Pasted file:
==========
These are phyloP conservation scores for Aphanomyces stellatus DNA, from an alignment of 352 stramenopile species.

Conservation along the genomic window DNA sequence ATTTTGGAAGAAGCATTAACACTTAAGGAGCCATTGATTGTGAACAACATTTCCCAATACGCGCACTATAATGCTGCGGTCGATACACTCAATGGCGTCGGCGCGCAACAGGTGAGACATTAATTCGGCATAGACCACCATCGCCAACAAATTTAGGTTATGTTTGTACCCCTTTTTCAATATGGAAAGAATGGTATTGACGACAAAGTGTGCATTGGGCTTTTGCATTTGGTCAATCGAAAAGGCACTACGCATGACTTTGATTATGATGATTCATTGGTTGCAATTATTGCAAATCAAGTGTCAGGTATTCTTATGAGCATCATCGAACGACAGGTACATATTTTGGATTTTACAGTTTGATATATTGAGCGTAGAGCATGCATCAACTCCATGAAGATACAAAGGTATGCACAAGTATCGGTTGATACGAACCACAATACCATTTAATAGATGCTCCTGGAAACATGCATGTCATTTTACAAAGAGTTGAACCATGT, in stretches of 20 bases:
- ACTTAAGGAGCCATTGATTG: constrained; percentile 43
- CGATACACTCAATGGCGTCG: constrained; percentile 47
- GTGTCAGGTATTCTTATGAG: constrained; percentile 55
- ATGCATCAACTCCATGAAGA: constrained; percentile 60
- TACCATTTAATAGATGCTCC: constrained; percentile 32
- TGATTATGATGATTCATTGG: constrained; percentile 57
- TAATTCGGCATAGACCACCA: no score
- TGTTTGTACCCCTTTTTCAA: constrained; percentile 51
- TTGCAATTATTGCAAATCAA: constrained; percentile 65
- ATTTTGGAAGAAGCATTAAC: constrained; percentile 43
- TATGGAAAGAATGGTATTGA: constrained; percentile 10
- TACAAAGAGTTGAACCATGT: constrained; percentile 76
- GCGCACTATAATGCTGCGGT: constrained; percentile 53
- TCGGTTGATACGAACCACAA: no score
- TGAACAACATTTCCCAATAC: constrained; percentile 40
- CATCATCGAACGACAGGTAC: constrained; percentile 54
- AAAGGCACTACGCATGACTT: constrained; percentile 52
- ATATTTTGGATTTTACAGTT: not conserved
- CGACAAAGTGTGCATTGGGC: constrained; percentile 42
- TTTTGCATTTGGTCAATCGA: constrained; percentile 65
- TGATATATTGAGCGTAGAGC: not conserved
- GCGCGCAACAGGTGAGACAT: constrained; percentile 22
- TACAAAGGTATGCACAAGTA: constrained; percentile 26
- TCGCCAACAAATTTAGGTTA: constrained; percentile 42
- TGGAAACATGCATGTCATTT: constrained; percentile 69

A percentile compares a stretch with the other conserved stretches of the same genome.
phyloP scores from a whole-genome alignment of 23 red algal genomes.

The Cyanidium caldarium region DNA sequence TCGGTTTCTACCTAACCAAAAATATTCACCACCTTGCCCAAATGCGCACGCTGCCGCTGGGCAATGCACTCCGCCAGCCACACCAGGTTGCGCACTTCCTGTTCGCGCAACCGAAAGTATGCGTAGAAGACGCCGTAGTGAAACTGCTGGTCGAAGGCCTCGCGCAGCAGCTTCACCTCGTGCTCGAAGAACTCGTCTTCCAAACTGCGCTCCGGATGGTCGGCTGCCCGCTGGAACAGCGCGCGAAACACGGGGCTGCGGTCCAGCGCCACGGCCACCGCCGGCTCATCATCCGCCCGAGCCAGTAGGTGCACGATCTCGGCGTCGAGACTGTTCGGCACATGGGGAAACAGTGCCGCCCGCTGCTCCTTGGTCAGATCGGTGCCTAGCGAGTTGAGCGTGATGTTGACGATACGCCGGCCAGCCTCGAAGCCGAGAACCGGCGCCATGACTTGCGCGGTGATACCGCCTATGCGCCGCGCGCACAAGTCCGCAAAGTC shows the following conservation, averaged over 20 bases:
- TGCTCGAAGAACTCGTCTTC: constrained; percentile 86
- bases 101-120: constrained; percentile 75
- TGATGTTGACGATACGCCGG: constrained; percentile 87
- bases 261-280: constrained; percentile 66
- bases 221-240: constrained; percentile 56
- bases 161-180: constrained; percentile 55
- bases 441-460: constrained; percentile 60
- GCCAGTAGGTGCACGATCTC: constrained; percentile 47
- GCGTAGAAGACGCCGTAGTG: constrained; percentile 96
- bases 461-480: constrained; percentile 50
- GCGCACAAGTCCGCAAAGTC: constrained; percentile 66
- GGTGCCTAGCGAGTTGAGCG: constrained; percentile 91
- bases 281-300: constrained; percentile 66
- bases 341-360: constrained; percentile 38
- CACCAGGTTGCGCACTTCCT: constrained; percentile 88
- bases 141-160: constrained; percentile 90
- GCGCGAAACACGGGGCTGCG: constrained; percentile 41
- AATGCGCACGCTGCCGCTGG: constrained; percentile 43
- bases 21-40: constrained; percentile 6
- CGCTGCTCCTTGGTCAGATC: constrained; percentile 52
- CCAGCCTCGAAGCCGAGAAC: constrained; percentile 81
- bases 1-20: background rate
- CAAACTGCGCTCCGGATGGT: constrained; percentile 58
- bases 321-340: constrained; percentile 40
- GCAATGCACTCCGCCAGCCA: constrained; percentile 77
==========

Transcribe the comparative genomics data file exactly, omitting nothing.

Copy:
These are phyloP conservation scores for Aphanomyces stellatus DNA, from an alignment of 352 stramenopile species.

Conservation along the genomic window DNA sequence ATTTTGGAAGAAGCATTAACACTTAAGGAGCCATTGATTGTGAACAACATTTCCCAATACGCGCACTATAATGCTGCGGTCGATACACTCAATGGCGTCGGCGCGCAACAGGTGAGACATTAATTCGGCATAGACCACCATCGCCAACAAATTTAGGTTATGTTTGTACCCCTTTTTCAATATGGAAAGAATGGTATTGACGACAAAGTGTGCATTGGGCTTTTGCATTTGGTCAATCGAAAAGGCACTACGCATGACTTTGATTATGATGATTCATTGGTTGCAATTATTGCAAATCAAGTGTCAGGTATTCTTATGAGCATCATCGAACGACAGGTACATATTTTGGATTTTACAGTTTGATATATTGAGCGTAGAGCATGCATCAACTCCATGAAGATACAAAGGTATGCACAAGTATCGGTTGATACGAACCACAATACCATTTAATAGATGCTCCTGGAAACATGCATGTCATTTTACAAAGAGTTGAACCATGT, in stretches of 20 bases:
- ACTTAAGGAGCCATTGATTG: constrained; percentile 43
- CGATACACTCAATGGCGTCG: constrained; percentile 47
- GTGTCAGGTATTCTTATGAG: constrained; percentile 55
- ATGCATCAACTCCATGAAGA: constrained; percentile 60
- TACCATTTAATAGATGCTCC: constrained; percentile 32
- TGATTATGATGATTCATTGG: constrained; percentile 57
- TAATTCGGCATAGACCACCA: no score
- TGTTTGTACCCCTTTTTCAA: constrained; percentile 51
- TTGCAATTATTGCAAATCAA: constrained; percentile 65
- ATTTTGGAAGAAGCATTAAC: constrained; percentile 43
- TATGGAAAGAATGGTATTGA: constrained; percentile 10
- TACAAAGAGTTGAACCATGT: constrained; percentile 76
- GCGCACTATAATGCTGCGGT: constrained; percentile 53
- TCGGTTGATACGAACCACAA: no score
- TGAACAACATTTCCCAATAC: constrained; percentile 40
- CATCATCGAACGACAGGTAC: constrained; percentile 54
- AAAGGCACTACGCATGACTT: constrained; percentile 52
- ATATTTTGGATTTTACAGTT: not conserved
- CGACAAAGTGTGCATTGGGC: constrained; percentile 42
- TTTTGCATTTGGTCAATCGA: constrained; percentile 65
- TGATATATTGAGCGTAGAGC: not conserved
- GCGCGCAACAGGTGAGACAT: constrained; percentile 22
- TACAAAGGTATGCACAAGTA: constrained; percentile 26
- TCGCCAACAAATTTAGGTTA: constrained; percentile 42
- TGGAAACATGCATGTCATTT: constrained; percentile 69

A percentile compares a stretch with the other conserved stretches of the same genome.
phyloP scores from a whole-genome alignment of 23 red algal genomes.

The Cyanidium caldarium region DNA sequence TCGGTTTCTACCTAACCAAAAATATTCACCACCTTGCCCAAATGCGCACGCTGCCGCTGGGCAATGCACTCCGCCAGCCACACCAGGTTGCGCACTTCCTGTTCGCGCAACCGAAAGTATGCGTAGAAGACGCCGTAGTGAAACTGCTGGTCGAAGGCCTCGCGCAGCAGCTTCACCTCGTGCTCGAAGAACTCGTCTTCCAAACTGCGCTCCGGATGGTCGGCTGCCCGCTGGAACAGCGCGCGAAACACGGGGCTGCGGTCCAGCGCCACGGCCACCGCCGGCTCATCATCCGCCCGAGCCAGTAGGTGCACGATCTCGGCGTCGAGACTGTTCGGCACATGGGGAAACAGTGCCGCCCGCTGCTCCTTGGTCAGATCGGTGCCTAGCGAGTTGAGCGTGATGTTGACGATACGCCGGCCAGCCTCGAAGCCGAGAACCGGCGCCATGACTTGCGCGGTGATACCGCCTATGCGCCGCGCGCACAAGTCCGCAAAGTC shows the following conservation, averaged over 20 bases:
- TGCTCGAAGAACTCGTCTTC: constrained; percentile 86
- bases 101-120: constrained; percentile 75
- TGATGTTGACGATACGCCGG: constrained; percentile 87
- bases 261-280: constrained; percentile 66
- bases 221-240: constrained; percentile 56
- bases 161-180: constrained; percentile 55
- bases 441-460: constrained; percentile 60
- GCCAGTAGGTGCACGATCTC: constrained; percentile 47
- GCGTAGAAGACGCCGTAGTG: constrained; percentile 96
- bases 461-480: constrained; percentile 50
- GCGCACAAGTCCGCAAAGTC: constrained; percentile 66
- GGTGCCTAGCGAGTTGAGCG: constrained; percentile 91
- bases 281-300: constrained; percentile 66
- bases 341-360: constrained; percentile 38
- CACCAGGTTGCGCACTTCCT: constrained; percentile 88
- bases 141-160: constrained; percentile 90
- GCGCGAAACACGGGGCTGCG: constrained; percentile 41
- AATGCGCACGCTGCCGCTGG: constrained; percentile 43
- bases 21-40: constrained; percentile 6
- CGCTGCTCCTTGGTCAGATC: constrained; percentile 52
- CCAGCCTCGAAGCCGAGAAC: constrained; percentile 81
- bases 1-20: background rate
- CAAACTGCGCTCCGGATGGT: constrained; percentile 58
- bases 321-340: constrained; percentile 40
- GCAATGCACTCCGCCAGCCA: constrained; percentile 77